One of the first things anyone does with a newly created website is to add some images.  Working with images is important throughout the site creation process, but it seems like creating those few anchor images give us a framework to build on.

These images may be used for a banner, a logo, or even a background.  Unfortunately, aligning the images can be a pain when you are getting started in the web development world.  Thus, there is no time like the present to look at the ways to integrate images into your site.

In this article, we are going to look at banners, aligning text around images, backgrounds, and adding colors.  Then we will look at how CSS can help make all of this an easier task.


 

Header and Footer Banners

First, we will start with a header image.  Grab a picture you want to work with or use the example code from below.  The simplest way to add an image is just through the tag.

<div class="header"><img src="images/celebrationbanner.jpg" alt="picture of fireworks"></div>

In the example, we assign a class of header to our code snippet to help us in the future.  Place this as the first item in the HTML body right after the opening tag.  Note that the alt tag is provided for the image to make it compliant with accessibility guidelines.  Alt tags are an important part of being friendly to more users and get a good grade from search engines.

Now you will notice the image does not fill the screen and may not align with the top of the screen.  The size may not look right either.  HTML version five has pushed coders to use CSS over inline styles.  This new approach means that very little of our control over images still exists in the image tag.  We can change the size and not much else.  To show this add the properties width=”100%” and height=”75″ to the “img” tag.  Now you will likely see a skewed image that fits the page a little better.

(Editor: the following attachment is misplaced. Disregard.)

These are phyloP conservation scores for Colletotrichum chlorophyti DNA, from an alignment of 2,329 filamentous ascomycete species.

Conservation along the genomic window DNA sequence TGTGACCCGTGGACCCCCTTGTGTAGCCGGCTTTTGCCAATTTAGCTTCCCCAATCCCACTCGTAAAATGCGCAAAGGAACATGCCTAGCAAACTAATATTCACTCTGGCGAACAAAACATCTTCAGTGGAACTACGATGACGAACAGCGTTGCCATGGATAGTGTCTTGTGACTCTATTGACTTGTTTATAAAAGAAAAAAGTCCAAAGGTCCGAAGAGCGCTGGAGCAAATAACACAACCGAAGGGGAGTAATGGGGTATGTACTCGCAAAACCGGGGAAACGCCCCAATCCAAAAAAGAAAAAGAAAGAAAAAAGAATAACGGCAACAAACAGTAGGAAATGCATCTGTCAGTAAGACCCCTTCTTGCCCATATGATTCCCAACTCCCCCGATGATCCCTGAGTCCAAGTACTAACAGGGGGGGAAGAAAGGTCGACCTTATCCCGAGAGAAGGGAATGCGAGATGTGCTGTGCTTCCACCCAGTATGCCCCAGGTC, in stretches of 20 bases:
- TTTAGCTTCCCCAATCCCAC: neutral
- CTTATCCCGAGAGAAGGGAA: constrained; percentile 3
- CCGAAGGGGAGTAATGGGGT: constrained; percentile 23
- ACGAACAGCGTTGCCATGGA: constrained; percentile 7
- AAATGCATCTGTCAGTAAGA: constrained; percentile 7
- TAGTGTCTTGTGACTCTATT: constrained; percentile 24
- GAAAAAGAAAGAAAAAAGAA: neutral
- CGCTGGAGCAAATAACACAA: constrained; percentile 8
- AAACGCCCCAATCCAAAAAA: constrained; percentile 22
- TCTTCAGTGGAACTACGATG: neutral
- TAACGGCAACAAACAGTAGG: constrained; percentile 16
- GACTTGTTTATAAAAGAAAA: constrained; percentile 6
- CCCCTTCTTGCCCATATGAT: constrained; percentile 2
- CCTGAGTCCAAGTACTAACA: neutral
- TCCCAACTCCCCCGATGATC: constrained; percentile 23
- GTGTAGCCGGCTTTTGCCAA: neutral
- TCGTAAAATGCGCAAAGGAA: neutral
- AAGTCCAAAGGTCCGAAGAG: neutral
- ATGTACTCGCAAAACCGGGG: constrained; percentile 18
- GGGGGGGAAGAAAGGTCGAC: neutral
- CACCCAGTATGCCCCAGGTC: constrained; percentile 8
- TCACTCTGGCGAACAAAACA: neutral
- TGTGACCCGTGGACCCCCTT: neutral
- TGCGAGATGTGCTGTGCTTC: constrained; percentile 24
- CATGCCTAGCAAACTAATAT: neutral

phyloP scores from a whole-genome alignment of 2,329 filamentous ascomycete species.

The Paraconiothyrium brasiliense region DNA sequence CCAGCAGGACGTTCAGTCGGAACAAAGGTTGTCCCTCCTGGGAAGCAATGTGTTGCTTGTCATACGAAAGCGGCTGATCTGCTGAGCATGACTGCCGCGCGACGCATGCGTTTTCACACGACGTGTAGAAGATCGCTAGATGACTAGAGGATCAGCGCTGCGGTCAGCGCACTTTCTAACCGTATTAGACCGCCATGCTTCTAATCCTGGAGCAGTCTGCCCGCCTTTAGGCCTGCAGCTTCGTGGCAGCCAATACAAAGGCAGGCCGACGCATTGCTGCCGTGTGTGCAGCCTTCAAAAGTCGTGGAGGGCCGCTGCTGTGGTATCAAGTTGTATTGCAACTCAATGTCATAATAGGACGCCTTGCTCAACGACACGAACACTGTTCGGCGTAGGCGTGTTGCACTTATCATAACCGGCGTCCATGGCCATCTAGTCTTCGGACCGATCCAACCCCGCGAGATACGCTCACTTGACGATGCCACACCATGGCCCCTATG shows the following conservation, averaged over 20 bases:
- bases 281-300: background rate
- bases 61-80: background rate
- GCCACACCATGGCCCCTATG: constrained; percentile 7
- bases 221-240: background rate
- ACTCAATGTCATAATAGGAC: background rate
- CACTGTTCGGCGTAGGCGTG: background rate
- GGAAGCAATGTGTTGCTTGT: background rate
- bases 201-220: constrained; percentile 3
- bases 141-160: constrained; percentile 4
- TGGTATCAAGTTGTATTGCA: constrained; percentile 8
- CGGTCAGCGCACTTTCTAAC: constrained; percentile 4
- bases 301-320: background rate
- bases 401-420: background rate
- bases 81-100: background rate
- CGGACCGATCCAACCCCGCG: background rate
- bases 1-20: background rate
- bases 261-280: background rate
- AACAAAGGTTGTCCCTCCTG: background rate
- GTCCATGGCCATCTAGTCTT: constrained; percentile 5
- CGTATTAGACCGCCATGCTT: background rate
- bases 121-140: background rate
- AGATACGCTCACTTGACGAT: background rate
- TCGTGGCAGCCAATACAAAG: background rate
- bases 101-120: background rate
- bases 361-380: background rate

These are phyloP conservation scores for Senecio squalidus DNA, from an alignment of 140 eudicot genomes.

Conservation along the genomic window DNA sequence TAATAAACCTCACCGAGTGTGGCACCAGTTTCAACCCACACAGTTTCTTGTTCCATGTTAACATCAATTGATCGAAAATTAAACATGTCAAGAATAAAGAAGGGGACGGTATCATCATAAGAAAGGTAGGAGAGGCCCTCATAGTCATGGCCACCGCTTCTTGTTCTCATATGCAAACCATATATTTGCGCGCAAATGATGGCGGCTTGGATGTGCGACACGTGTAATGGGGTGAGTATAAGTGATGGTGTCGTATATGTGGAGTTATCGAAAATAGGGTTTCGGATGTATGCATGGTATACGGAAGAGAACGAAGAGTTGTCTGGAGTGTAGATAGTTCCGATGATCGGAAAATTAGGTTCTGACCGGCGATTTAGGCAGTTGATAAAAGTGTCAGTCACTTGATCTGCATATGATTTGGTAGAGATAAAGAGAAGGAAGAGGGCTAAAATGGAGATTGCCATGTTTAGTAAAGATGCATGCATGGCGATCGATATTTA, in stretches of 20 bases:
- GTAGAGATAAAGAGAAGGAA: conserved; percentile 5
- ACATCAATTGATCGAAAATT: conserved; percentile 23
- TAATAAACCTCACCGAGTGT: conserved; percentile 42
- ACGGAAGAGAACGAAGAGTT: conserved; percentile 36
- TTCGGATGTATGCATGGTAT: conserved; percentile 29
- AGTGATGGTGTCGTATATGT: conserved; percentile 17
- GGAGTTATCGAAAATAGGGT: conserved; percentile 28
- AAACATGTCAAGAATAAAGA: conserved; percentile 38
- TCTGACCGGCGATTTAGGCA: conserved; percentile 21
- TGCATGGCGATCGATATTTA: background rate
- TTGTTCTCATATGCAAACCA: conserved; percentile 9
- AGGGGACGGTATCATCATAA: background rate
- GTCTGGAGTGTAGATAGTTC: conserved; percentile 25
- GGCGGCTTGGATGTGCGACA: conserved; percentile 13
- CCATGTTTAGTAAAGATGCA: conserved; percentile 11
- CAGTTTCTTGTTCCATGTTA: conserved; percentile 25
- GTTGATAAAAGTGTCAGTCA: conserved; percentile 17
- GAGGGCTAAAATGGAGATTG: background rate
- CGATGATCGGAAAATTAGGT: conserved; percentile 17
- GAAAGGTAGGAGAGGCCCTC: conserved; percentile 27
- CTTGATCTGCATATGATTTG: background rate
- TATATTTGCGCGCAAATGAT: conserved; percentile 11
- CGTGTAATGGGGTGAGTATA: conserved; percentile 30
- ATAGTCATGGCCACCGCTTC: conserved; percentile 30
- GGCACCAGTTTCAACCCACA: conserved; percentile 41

Working With Images and Text Alignment

We will come back to that header later.  For now, let’s move on to another image and some text.

 <img src="images/homePage.jpg" alt="home page pic" height="300">
 Actions Last Week:<br/>
 1. Setup my AWS server<br/>
 2. Created a basic web site<br/> 
 3. Created my WordPress site<br/>

Add this text to the body below the first image.  Now you will see the picture and the text beneath it.  To flow text around the image, we will use a style command.  Add the property style=’float: left’ to the “img” tag.  Then you will see the text flow up to the top of the image while the image hugs the left of the screen.  Switch the value to right to push the image to the right side of the screen.

 

Background Images and Colors

Sometimes we want a background color for our site, and sometimes we want an image.  This is easily done by adding a property to the body tag.  Add this as a property to the body tag (within the brackets of <body>)

background="images/homePage.jpg"

Now you will see the image fill the page as a background.  For a color, change the tag to “bgcolor” from “background” and provide a color in the double quotes.  Unfortunately, the image will fill the background based on its size.  Therefore, once the page is larger than the image, you will see a non-image background.  We will fix that with CSS.

 

Working With Images in CSS